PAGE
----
Lord, we want to become an example of what it means to walk with you. But we can’t do it without you helping us to change. So we’re asking you today to help us think like you. Please plant your heart of selfless love in us. So that others will see something different about us, and want what we’ve got.

Over to you:

Do you complain sometimes about the hard journey? Do you hold to your rights? Or is God helping you to become the one willing to share your cooking pots or give the best camping spot to another? And willing, even, to march last in line, and not at the head?

Insight:

Everything we have comes from God’s hand. And when we become willing to give it back to him, or share it willingly and wholeheartedly with others, then we begin to really show what walking with God means.

What’s in your hands, and how do you use it?

[Image ©TheScorziellos-Mario]

12 thoughts on “The Long Road

  1. Ouch! Excellent post! I know I am all too often guilty of complaining about some minor inconvenience in my life. I need to keep focus on what I have and not what I don’t have. Thanks for sharing.

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    1. I know, Tom! We often get after kids for whining, don’t we? Meanwhile overlooking it when we do! And we’re not even out on the hot, dry desert road with few conveniences. Or surrounded by so many whiny, grumbling people!! My husband and I have had various experiences of communal living. And we quickly learned how easy it is to grumble and bicker. Because learning to live and deal with so many others (between 40-60 people) brings out the 2-year old hidden inside us! “She used the washer on MY day.” “But I washed dishes yesterday; it’s her turn.” Sometimes, we adults got worse than the kids! But there was great beauty in learning to get past ourselves. We’re still all friends to this day!!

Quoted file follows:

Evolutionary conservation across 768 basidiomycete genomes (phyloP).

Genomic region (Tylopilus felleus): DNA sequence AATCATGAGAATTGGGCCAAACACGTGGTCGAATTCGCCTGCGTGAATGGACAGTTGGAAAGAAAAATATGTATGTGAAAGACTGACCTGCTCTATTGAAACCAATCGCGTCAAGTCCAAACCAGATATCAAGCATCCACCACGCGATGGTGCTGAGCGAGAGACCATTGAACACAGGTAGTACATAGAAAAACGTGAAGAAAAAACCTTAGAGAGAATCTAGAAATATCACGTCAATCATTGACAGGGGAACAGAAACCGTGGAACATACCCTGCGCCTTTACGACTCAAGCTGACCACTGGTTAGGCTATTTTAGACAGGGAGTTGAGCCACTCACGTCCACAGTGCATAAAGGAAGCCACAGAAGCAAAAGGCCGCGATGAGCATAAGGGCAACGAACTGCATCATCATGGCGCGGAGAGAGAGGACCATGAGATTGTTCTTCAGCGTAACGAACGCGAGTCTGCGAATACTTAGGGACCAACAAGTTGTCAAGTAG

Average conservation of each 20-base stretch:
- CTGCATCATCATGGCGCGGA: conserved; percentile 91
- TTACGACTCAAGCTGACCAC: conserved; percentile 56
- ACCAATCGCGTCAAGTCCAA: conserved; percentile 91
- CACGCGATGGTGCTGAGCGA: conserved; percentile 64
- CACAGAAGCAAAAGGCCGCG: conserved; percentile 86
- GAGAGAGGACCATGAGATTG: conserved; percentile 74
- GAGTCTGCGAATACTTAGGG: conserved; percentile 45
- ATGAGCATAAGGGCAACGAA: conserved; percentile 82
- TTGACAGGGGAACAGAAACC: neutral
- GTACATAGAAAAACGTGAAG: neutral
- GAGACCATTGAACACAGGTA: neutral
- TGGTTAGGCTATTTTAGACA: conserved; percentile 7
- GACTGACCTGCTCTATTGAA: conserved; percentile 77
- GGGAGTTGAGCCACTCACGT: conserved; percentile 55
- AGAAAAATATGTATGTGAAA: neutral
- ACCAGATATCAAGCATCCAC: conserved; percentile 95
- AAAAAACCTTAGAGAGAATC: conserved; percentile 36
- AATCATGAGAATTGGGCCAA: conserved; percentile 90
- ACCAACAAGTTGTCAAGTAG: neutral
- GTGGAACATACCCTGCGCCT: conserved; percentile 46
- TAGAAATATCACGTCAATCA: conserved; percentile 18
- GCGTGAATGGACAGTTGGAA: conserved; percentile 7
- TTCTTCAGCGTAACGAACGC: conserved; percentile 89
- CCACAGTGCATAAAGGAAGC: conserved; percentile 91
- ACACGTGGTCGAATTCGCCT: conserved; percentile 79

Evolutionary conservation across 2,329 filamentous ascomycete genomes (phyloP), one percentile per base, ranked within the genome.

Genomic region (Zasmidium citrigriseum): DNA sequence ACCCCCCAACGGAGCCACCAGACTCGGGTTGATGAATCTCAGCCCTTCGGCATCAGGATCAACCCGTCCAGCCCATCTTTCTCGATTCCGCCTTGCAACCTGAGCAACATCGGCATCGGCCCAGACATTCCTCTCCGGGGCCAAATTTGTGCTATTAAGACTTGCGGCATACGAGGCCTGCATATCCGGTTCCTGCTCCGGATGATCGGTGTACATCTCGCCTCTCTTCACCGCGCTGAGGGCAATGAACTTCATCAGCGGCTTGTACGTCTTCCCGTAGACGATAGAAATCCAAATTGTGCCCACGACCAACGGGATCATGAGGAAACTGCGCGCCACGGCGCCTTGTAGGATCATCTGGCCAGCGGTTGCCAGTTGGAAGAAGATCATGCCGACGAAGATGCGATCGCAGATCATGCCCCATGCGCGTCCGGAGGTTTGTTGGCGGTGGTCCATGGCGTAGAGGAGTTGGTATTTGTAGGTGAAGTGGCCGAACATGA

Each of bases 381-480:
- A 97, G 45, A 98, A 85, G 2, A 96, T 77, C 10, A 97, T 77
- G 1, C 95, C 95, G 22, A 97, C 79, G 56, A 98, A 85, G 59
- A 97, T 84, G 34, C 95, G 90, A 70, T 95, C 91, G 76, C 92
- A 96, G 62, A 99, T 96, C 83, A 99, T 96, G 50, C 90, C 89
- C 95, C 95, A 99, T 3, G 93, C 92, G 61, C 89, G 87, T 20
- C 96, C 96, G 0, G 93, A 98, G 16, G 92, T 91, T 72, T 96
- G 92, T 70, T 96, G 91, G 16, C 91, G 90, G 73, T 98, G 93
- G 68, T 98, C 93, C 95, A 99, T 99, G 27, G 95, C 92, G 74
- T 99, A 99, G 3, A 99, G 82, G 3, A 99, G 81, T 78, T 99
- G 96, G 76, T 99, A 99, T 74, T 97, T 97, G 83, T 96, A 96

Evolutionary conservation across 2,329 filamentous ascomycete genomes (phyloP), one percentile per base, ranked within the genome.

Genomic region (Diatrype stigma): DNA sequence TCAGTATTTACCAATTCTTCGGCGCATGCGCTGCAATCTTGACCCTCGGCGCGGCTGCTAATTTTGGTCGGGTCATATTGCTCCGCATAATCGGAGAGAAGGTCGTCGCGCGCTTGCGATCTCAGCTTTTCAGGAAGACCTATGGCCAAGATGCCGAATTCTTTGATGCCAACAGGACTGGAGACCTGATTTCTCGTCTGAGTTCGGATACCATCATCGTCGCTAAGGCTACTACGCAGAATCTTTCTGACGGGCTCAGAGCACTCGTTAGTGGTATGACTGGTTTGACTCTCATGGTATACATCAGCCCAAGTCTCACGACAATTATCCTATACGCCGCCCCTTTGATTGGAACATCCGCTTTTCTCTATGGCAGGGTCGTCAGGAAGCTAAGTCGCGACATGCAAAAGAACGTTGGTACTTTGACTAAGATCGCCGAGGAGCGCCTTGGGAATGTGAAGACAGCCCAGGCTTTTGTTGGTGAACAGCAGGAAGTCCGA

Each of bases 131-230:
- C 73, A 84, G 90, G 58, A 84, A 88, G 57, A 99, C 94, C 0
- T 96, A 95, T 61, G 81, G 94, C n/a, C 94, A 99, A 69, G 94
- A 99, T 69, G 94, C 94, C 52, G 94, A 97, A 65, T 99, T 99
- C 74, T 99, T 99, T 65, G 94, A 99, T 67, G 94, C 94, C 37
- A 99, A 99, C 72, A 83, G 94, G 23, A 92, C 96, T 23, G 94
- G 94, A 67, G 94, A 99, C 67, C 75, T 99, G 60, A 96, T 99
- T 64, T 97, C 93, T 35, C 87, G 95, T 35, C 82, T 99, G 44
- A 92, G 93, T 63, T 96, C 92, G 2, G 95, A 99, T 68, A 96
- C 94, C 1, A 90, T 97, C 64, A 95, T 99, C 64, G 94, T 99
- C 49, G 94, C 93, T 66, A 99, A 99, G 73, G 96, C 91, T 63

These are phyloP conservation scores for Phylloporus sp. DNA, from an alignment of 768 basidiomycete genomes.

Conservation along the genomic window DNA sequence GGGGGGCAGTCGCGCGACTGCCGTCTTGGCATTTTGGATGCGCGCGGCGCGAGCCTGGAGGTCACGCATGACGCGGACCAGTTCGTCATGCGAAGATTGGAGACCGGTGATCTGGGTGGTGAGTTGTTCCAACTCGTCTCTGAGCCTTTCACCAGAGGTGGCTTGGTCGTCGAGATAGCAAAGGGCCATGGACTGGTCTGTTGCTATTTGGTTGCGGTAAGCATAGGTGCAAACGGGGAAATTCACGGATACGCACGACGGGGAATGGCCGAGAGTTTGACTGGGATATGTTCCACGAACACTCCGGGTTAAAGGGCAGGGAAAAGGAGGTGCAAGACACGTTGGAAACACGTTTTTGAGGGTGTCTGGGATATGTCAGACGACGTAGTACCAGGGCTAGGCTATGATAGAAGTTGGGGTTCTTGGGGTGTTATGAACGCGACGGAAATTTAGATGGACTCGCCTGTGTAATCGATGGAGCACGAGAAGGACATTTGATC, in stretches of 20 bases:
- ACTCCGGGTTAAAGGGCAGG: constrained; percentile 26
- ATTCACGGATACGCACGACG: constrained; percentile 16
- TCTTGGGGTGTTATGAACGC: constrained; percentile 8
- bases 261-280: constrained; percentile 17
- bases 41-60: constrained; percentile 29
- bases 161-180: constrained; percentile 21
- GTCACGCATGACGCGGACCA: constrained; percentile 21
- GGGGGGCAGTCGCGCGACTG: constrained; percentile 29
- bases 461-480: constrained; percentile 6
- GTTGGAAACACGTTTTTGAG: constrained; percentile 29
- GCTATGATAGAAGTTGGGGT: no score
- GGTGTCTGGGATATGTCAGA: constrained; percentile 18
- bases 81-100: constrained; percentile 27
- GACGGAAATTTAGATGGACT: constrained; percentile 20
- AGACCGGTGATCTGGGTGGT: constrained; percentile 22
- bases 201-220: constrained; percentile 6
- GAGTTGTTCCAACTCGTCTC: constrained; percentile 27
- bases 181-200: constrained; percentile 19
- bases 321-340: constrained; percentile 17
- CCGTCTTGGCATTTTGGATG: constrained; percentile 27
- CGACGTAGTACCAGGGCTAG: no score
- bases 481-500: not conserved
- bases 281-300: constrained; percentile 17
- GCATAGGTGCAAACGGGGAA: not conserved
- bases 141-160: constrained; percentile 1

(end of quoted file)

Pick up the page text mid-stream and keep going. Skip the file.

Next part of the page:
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  2. Good words. I think it’s hard to break out of the ritual of indulging in endless comfort and contentment, maybe especially in these days. We get so focused on our own level of enjoyment (of anything really) we forget that once we step over the line of following Jesus, that’s really not what life is about anymore. It’s good to enjoy, but our satisfaction level is not nearly always what’s best. Life is a battle, every day, for our and anyone else’s soul. God, and Life are so good, regardless of our contentment :).

    “But godliness with contentment is great gain.
    For we brought nothing into this world, and it is certain we can carry nothing out.
    And having food and raiment let us be therewith content.”

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    1. Yes Candice, it is hard to break out of bad ruts, which is what they really are. And it does boil down to contentment. And even more to stewardship. If everything is really God’s anyway, why do we fight so hard to protect it? Or to defend our rights? God does have our best in mind, and knowing that can teach us to let go! With godliness and contentment!! Thanks for that insight! God bless.

      Liked by 1 person